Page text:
Think Globally and Act Locally by Perry Gelwasser

The global refugee crisis and how it affects Israel was one of the topics I didn’t know much about, and neither did most of us at the start of Elliot Glassenberg’s presentation. However, now I have a whole new understanding of the different aspects of this crisis, and why it is important to me as a Jew. 

Elliot is involved with the organizations Bina and Right Now which raise awareness and work towards a more just way for people to obtain asylum in Israel based on Zionism and Jewish values. At first, I couldn’t connect the dots between me being Jewish and loving Israel, to these people escaping their countries due to life-threatening conditions. Elliot then said, we as Jews have the opportunity to help others, just as we were refugees after the Holocaust. That immediately got me thinking of my great grandparents and the rest of my family, who didn’t know where to go or how they can escape the atrocities they went through after the Holocaust. I didn’t realize that after the Holocaust, many countries closed their borders to Jewish refugees, so in 1951 at the refugee convention, the definition of “refugee” was created. It basically said a refugee was somebody whose life is being seriously threatened by political or environmental conditions. We watched a YouTube video of people who came to Israel from Africa in search of Asylum, not for work or to infiltrate the country, as some people think of refugees. The refugees made a good point that nobody, especially from certain places in Africa, would risk their lives to get to Israel just to work there. There is no freedom of movement or press in Eritrea. There are genocides in Sudan. In my opinion, people need to realize that people all over the world are being oppressed in their countries, and are only wishing for a better life.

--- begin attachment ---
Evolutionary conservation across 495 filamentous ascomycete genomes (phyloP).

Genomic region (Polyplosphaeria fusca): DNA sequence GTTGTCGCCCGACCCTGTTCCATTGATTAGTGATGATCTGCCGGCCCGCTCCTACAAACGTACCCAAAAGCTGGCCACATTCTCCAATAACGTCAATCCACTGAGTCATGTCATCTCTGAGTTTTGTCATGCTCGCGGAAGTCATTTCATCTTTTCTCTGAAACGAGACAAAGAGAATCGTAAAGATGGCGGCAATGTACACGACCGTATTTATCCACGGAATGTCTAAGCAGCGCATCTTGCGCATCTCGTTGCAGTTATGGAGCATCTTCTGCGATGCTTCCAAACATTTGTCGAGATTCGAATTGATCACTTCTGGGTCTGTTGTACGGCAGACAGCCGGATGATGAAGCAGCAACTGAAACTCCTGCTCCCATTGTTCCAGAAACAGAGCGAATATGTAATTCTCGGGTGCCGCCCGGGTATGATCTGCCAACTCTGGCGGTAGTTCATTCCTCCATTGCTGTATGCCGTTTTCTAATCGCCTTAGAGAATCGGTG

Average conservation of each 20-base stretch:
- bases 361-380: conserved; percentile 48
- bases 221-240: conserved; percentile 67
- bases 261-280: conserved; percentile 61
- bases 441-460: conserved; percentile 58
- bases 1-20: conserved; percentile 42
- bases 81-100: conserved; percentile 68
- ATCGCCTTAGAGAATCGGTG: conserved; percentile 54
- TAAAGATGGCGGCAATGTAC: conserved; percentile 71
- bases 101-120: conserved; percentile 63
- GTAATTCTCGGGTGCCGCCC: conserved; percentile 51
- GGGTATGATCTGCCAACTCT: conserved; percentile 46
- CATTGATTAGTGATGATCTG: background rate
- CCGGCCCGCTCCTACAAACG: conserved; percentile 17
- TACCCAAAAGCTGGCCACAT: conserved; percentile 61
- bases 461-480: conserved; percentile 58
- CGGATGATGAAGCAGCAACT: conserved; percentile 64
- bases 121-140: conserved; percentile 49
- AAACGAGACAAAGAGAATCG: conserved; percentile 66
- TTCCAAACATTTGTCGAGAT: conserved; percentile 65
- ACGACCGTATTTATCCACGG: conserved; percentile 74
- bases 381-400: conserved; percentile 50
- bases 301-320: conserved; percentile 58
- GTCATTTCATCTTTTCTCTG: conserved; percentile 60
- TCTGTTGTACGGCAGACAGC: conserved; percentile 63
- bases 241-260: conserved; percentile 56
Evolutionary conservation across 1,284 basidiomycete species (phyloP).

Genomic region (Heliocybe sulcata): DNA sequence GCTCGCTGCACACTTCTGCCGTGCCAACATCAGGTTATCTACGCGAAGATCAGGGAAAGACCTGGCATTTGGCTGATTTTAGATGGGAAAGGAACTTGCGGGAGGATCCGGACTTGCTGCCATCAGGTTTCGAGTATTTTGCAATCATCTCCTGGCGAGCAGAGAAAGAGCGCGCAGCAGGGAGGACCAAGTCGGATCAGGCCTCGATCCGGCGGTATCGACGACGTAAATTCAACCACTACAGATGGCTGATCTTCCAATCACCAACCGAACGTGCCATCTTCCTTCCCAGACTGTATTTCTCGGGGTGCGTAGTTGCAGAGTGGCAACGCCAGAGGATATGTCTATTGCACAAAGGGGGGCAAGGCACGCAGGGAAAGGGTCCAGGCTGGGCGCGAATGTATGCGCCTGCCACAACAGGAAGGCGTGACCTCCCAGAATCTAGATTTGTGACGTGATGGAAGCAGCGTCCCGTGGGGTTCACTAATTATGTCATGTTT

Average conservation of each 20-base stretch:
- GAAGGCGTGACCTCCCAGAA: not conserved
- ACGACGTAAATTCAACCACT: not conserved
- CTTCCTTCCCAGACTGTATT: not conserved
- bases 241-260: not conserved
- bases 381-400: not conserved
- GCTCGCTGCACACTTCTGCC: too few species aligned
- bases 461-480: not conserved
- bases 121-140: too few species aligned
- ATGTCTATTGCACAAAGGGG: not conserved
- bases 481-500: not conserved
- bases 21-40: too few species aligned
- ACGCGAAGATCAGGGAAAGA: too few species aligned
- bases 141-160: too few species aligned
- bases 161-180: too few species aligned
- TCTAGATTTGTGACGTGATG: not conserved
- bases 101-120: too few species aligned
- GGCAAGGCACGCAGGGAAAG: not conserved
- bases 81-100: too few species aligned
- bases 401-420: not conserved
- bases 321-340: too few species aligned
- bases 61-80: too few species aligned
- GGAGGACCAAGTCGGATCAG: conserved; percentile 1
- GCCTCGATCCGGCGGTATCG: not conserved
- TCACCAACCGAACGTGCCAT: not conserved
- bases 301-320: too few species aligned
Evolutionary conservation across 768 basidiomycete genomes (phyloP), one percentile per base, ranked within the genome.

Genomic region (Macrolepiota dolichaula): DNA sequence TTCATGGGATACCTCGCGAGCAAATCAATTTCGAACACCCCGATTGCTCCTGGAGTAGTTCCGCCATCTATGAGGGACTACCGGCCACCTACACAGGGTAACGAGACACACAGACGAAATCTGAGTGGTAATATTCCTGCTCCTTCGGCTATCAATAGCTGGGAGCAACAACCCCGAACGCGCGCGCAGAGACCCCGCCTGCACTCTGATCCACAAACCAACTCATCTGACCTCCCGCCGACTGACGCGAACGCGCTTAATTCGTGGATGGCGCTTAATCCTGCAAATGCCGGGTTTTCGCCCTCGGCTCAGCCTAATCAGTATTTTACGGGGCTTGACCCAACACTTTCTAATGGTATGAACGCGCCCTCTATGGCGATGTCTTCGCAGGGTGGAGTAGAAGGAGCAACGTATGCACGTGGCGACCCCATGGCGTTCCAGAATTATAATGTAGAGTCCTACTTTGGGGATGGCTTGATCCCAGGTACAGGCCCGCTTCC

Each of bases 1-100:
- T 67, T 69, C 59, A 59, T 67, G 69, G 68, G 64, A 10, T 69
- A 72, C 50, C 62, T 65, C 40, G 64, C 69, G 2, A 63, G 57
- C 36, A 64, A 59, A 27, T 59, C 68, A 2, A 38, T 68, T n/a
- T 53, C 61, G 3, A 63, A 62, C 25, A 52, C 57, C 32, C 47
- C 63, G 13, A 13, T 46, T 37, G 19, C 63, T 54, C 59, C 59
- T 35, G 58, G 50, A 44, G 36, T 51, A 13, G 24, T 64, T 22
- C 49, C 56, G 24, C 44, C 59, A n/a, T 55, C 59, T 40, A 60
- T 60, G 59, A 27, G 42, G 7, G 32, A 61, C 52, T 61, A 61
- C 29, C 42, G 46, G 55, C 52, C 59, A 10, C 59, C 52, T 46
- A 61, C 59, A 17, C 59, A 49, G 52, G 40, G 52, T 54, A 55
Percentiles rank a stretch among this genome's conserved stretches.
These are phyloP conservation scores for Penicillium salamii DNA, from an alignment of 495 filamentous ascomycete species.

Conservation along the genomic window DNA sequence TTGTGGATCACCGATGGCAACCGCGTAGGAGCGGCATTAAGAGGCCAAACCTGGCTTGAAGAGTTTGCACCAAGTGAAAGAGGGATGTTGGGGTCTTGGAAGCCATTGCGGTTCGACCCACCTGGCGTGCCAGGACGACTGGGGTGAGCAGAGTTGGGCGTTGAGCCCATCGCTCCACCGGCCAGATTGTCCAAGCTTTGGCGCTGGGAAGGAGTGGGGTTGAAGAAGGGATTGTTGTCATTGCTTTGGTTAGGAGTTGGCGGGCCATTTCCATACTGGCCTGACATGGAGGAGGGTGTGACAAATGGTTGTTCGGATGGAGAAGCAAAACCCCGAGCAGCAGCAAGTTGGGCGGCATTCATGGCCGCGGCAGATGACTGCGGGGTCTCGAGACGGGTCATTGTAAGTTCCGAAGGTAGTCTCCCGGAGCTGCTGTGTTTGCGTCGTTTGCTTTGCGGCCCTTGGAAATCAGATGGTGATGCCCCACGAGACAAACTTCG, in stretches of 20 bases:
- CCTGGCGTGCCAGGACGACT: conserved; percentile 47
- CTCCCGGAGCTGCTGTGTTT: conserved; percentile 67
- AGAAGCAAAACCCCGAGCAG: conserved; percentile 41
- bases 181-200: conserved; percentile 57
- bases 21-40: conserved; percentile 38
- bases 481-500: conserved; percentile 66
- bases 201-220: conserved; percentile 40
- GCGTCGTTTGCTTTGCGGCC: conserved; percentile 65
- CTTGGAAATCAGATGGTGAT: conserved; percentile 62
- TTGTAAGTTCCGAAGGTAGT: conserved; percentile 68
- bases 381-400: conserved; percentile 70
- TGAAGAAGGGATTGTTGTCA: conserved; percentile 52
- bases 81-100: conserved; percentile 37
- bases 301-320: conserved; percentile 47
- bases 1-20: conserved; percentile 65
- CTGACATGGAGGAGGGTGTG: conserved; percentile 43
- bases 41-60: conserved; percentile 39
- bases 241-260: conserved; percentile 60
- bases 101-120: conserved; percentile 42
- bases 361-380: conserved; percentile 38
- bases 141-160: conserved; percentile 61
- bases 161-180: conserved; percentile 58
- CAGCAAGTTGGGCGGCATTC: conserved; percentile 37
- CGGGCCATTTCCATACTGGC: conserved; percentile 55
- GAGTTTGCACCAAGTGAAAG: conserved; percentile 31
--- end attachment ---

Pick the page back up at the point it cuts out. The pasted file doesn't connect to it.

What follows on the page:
The people’s journeys in the video have a parallel to the Jews in Egypt, which also suddenly made the situation more personal to me. Israel has a whole system for Jewish refugees, but not non-Jews. Now in the last 15 years these non-Jews have come. Nobody wanted to come before due to Israel being a developing country and being dangerous at some points since 1948. But, the whole situation is extremely complicated, because Israel can only do so much. I had no idea that there have been no new Asylum seekers since 2017 when Israel sealed the border. They were deporting refugees to Rwanda, which sparked protests. Israel has such a high population in such a tiny area, especially in South Tel Aviv. They also don’t have economic means to help every refugee and they are constantly getting pressured by the rest of the world. I realized this crisis relates to the Palestinian conflict because Israel cares about what other countries think of them, so they choose to be as humane as possible, with the certain resources they have, in order to appease the rest of the world. 

The more I thought about this, the more I realized how trying to appease people connects to Jewish history as well. The Jewish people for thousands of years were refugees moving from place to place, constantly ostracized by society. This gives Jews a moral responsibility to help refugees, because we were in the same place. American Jews can play a big role in helping refugees in Israel. Elliot talked about how Israelis look at American Jews as family. He used an analogy that when you invite family over, you want them to like your house. Israelis want American Jews to like their house, meaning they want them to support and like the country. People don’t want to hear opinions from non-family, because they think “who are you to judge my house?” So Israel is more likely to listen to their family, us American Jews. Ultimately, Elliot taught me that this is a global challenge, so we need to “think globally and act locally.” I appreciate that I now know more about this topic, and I will advocate to help in this crisis.